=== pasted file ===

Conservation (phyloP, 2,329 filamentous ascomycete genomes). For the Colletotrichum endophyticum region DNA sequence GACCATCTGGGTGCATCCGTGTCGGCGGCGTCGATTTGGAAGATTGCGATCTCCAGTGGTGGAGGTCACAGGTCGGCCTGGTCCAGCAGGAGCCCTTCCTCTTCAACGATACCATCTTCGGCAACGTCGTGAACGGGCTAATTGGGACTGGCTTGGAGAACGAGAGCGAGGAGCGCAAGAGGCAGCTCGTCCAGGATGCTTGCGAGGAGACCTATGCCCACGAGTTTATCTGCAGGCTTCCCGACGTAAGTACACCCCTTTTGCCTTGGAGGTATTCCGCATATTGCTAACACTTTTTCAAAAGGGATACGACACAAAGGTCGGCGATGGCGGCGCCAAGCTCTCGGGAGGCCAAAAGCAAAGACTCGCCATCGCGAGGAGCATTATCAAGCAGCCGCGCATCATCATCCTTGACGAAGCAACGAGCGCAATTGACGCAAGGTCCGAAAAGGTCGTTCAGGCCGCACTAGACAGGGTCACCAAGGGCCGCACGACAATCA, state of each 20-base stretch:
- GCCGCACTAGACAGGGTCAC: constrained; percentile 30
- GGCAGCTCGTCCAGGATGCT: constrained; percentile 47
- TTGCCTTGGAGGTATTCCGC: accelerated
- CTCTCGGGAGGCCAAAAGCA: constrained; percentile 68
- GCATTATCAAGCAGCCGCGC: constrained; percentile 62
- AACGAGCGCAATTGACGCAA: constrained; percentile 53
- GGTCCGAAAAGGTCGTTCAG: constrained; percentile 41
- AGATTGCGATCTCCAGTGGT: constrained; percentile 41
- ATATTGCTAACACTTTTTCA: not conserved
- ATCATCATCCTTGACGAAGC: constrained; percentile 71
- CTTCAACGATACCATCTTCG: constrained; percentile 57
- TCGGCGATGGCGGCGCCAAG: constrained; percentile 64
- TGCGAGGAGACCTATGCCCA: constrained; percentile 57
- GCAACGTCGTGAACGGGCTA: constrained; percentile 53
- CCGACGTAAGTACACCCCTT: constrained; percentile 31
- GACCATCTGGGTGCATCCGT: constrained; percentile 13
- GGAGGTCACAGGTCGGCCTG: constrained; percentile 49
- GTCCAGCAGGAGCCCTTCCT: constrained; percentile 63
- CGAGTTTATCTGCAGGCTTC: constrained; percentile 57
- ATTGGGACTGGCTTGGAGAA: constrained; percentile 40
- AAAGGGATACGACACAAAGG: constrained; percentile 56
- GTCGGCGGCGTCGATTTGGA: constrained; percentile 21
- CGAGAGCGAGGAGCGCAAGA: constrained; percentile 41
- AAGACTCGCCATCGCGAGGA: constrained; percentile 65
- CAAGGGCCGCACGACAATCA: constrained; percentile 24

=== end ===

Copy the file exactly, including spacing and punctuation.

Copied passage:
Conservation (phyloP, 2,329 filamentous ascomycete genomes). For the Colletotrichum endophyticum region DNA sequence GACCATCTGGGTGCATCCGTGTCGGCGGCGTCGATTTGGAAGATTGCGATCTCCAGTGGTGGAGGTCACAGGTCGGCCTGGTCCAGCAGGAGCCCTTCCTCTTCAACGATACCATCTTCGGCAACGTCGTGAACGGGCTAATTGGGACTGGCTTGGAGAACGAGAGCGAGGAGCGCAAGAGGCAGCTCGTCCAGGATGCTTGCGAGGAGACCTATGCCCACGAGTTTATCTGCAGGCTTCCCGACGTAAGTACACCCCTTTTGCCTTGGAGGTATTCCGCATATTGCTAACACTTTTTCAAAAGGGATACGACACAAAGGTCGGCGATGGCGGCGCCAAGCTCTCGGGAGGCCAAAAGCAAAGACTCGCCATCGCGAGGAGCATTATCAAGCAGCCGCGCATCATCATCCTTGACGAAGCAACGAGCGCAATTGACGCAAGGTCCGAAAAGGTCGTTCAGGCCGCACTAGACAGGGTCACCAAGGGCCGCACGACAATCA, state of each 20-base stretch:
- GCCGCACTAGACAGGGTCAC: constrained; percentile 30
- GGCAGCTCGTCCAGGATGCT: constrained; percentile 47
- TTGCCTTGGAGGTATTCCGC: accelerated
- CTCTCGGGAGGCCAAAAGCA: constrained; percentile 68
- GCATTATCAAGCAGCCGCGC: constrained; percentile 62
- AACGAGCGCAATTGACGCAA: constrained; percentile 53
- GGTCCGAAAAGGTCGTTCAG: constrained; percentile 41
- AGATTGCGATCTCCAGTGGT: constrained; percentile 41
- ATATTGCTAACACTTTTTCA: not conserved
- ATCATCATCCTTGACGAAGC: constrained; percentile 71
- CTTCAACGATACCATCTTCG: constrained; percentile 57
- TCGGCGATGGCGGCGCCAAG: constrained; percentile 64
- TGCGAGGAGACCTATGCCCA: constrained; percentile 57
- GCAACGTCGTGAACGGGCTA: constrained; percentile 53
- CCGACGTAAGTACACCCCTT: constrained; percentile 31
- GACCATCTGGGTGCATCCGT: constrained; percentile 13
- GGAGGTCACAGGTCGGCCTG: constrained; percentile 49
- GTCCAGCAGGAGCCCTTCCT: constrained; percentile 63
- CGAGTTTATCTGCAGGCTTC: constrained; percentile 57
- ATTGGGACTGGCTTGGAGAA: constrained; percentile 40
- AAAGGGATACGACACAAAGG: constrained; percentile 56
- GTCGGCGGCGTCGATTTGGA: constrained; percentile 21
- CGAGAGCGAGGAGCGCAAGA: constrained; percentile 41
- AAGACTCGCCATCGCGAGGA: constrained; percentile 65
- CAAGGGCCGCACGACAATCA: constrained; percentile 24